Sunday, August 11, 2013

Fun Fungi

Its been a quite unusual August in the Kansas Outback for sure.  Record rainfall after over two years of sweltering drought has the prairie celebrating.  And some of the first to celebrate the welcome precipitation are the fungi.  All kinds of mushrooms are popping up in the grassland as well as woodland.  Most notable are the giant puffballs of the genus Calvatia.  Very noticeable by their large appearance, what you see is actually the fruiting body, the part that produces spores.  If you can find these fresh when they are pure white, they are very edible and quite good (an excellent recipe can be found below.)  

Clavatia species can be quite large, often appearing skull-like.  They are popping up all over with all the wet weather.
These giant puffballs can get even larger than this impressive one!

These giant puffballs prefer a shelterbelt to spew their spores.
Several species of mushrooms create "fairy rings."  These rings expand over years because of the underground parts of the mushroom moving from a central location to outward areas of new food sources.   Some can be quite large.  This is a fairly small one of only about 3 ft. diameter.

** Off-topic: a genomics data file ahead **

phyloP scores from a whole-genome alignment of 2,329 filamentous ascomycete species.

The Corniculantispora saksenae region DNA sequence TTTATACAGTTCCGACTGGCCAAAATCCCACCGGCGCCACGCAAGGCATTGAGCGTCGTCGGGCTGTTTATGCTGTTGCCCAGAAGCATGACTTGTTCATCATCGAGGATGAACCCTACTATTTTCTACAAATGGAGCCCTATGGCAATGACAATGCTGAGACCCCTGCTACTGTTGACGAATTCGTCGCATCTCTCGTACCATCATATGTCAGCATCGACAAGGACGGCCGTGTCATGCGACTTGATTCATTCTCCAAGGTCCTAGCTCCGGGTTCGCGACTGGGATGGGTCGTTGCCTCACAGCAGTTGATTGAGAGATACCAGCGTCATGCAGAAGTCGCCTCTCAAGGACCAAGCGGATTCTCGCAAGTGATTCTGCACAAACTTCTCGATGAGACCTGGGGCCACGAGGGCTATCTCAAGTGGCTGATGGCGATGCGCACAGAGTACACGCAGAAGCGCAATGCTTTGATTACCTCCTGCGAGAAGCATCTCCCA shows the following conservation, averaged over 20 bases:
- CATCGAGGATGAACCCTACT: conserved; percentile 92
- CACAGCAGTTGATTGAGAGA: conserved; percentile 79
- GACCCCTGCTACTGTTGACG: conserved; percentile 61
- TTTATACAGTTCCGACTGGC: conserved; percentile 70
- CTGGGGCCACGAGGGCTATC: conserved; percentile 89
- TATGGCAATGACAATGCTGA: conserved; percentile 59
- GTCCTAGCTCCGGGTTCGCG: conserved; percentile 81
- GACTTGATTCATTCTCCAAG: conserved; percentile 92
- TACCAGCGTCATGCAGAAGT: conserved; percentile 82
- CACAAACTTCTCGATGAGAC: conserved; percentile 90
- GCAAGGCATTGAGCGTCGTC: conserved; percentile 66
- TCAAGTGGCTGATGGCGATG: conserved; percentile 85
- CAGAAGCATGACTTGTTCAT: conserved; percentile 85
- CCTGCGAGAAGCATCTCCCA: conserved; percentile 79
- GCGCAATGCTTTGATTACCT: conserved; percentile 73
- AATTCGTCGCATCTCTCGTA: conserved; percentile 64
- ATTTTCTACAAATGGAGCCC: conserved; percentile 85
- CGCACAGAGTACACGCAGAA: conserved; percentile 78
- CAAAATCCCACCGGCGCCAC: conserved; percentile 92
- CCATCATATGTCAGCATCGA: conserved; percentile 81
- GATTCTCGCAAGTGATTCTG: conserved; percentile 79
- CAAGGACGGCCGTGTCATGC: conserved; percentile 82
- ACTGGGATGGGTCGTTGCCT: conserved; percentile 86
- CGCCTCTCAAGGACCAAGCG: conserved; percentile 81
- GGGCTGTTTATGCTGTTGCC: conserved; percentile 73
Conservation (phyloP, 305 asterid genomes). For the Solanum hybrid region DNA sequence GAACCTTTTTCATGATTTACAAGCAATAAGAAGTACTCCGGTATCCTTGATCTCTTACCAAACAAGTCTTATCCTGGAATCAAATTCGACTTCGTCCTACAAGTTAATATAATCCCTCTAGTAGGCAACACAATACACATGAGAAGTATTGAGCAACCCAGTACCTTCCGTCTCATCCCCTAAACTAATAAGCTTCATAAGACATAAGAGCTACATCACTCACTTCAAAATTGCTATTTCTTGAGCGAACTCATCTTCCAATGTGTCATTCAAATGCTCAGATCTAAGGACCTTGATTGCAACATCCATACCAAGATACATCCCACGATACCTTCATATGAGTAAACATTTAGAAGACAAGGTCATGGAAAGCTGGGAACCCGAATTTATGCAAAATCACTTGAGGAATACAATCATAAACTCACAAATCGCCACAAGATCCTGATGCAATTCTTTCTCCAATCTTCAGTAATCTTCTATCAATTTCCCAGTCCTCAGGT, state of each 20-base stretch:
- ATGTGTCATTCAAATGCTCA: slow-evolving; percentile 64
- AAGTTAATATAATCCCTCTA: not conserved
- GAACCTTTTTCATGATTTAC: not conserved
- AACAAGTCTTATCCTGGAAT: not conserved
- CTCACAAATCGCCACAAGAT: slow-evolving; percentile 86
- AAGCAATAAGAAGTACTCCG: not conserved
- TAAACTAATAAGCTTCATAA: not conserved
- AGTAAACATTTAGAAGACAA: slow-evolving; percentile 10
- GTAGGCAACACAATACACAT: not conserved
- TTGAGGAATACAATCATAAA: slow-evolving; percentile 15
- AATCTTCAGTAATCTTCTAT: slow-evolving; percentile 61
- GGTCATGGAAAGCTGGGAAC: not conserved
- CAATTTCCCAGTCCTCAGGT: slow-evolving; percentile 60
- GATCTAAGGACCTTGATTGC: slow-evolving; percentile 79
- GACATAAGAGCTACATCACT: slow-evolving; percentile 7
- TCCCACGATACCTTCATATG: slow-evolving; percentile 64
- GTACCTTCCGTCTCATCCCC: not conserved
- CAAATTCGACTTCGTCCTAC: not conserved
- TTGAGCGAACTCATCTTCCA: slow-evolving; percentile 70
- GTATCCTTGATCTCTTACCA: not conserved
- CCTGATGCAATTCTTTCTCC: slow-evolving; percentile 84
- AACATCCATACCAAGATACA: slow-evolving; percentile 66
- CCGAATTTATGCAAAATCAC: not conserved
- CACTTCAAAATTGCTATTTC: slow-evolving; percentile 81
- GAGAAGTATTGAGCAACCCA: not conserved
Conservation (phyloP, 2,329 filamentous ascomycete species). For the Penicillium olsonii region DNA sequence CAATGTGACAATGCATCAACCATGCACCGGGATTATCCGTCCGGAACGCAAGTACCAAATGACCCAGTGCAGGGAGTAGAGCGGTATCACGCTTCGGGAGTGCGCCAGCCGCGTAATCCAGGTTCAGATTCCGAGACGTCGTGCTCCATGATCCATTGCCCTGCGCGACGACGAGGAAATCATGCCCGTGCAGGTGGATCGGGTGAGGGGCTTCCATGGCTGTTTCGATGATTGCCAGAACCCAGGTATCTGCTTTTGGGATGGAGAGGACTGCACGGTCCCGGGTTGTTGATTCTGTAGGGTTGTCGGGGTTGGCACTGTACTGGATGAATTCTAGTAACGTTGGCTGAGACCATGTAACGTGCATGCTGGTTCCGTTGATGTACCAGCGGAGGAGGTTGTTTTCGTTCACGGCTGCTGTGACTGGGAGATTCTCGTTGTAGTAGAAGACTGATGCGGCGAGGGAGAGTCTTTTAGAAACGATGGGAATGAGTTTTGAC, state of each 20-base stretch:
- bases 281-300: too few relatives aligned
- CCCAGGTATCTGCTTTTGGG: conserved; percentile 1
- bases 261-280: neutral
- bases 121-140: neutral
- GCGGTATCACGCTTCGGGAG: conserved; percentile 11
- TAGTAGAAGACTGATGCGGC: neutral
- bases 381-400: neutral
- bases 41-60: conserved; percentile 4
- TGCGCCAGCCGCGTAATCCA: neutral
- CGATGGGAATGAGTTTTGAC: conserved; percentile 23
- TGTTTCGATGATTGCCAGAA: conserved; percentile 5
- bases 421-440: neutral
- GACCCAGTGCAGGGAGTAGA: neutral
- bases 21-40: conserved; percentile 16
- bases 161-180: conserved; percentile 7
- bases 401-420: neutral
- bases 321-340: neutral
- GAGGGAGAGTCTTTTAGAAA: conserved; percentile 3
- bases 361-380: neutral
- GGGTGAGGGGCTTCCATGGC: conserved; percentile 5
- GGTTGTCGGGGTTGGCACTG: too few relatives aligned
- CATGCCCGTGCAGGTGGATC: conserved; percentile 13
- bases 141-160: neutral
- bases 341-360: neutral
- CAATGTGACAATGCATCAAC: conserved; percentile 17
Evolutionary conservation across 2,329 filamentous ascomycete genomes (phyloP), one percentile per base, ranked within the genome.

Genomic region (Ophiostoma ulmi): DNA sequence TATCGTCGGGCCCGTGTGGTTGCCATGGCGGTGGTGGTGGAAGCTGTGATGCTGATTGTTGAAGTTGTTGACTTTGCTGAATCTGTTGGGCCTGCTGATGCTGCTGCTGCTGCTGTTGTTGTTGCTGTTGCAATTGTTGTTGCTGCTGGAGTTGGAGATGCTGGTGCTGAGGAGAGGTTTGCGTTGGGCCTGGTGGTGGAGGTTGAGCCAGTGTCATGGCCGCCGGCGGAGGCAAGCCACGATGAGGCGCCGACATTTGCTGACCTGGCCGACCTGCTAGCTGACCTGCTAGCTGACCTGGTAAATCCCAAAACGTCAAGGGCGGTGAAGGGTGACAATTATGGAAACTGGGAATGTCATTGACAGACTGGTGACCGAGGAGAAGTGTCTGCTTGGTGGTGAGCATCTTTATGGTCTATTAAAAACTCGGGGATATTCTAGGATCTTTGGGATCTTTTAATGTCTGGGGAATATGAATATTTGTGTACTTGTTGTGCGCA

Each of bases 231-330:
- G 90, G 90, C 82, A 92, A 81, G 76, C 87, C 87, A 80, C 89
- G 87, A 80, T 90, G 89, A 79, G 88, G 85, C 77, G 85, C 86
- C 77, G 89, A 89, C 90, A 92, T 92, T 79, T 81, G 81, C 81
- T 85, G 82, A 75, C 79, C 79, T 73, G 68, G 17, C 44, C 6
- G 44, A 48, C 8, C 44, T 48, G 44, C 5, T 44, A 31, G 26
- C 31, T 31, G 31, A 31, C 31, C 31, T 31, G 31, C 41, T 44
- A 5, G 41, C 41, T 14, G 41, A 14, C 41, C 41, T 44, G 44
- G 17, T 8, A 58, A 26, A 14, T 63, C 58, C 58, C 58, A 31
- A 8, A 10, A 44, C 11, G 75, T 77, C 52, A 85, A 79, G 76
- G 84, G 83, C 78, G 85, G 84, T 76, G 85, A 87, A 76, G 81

The Meadow Mushroom, Agaricus campestris, is a very common "room" during this current wet late summer.  These are also very edible and quite good but one should be very careful on identification.  The very poisonous Amanitas (Destroying Angel) can destroy your liver.  They also have the evident collar on the stem but have some very evident differences in the cap and gills.  

A close-up of this handsome specimen of Meadow Mushroom.

So what to do when mushrooms attack?  You EAT THEM.  Well, once you are sure of what you have, wild mushrooms are quite tasty.  Below, cooked up with an accompanying dish of garden vegetables, the Giant Puffballs can be sliced and fried in olive oil with garlic, onions and tomatoes.  Ummmmmmmmm, its soooooo gooooood!

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